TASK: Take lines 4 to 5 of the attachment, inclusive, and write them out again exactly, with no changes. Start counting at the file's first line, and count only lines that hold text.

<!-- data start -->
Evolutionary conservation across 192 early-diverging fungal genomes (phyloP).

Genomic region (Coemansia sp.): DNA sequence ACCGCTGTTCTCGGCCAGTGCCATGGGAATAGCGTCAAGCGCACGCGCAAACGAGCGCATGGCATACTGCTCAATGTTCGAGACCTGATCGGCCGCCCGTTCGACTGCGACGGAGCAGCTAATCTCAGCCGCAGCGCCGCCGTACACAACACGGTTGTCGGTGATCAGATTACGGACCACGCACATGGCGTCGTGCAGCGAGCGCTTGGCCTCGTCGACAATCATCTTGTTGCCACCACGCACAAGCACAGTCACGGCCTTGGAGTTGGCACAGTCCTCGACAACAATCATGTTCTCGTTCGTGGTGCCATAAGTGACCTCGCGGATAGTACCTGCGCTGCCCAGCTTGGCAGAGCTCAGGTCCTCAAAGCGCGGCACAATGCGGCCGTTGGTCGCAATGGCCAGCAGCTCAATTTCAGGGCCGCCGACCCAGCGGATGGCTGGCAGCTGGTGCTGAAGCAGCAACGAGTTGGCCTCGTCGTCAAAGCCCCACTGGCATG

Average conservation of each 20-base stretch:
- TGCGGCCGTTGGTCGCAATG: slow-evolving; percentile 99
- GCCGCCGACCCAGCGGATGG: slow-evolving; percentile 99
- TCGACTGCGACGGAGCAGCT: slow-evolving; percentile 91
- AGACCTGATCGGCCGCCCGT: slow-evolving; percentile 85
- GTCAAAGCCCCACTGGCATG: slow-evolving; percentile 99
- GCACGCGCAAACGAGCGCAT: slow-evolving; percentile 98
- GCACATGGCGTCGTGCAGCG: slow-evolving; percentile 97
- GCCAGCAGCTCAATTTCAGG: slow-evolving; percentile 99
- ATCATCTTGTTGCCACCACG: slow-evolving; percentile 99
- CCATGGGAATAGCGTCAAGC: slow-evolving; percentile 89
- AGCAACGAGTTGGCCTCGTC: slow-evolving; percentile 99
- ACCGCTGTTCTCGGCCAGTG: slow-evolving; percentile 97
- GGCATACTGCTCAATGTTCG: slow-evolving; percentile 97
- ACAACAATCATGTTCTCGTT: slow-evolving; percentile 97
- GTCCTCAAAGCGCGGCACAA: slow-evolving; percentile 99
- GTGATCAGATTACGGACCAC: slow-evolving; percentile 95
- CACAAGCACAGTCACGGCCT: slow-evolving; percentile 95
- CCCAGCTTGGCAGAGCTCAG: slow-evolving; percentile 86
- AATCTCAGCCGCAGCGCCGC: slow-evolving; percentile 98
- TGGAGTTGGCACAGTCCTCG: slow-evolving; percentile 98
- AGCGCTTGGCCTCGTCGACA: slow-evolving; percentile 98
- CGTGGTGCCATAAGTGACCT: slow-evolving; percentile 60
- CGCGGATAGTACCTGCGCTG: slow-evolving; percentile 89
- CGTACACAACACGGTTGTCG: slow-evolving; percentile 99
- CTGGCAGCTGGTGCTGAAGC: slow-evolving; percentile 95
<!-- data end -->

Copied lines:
- TGCGGCCGTTGGTCGCAATG: slow-evolving; percentile 99
- GCCGCCGACCCAGCGGATGG: slow-evolving; percentile 99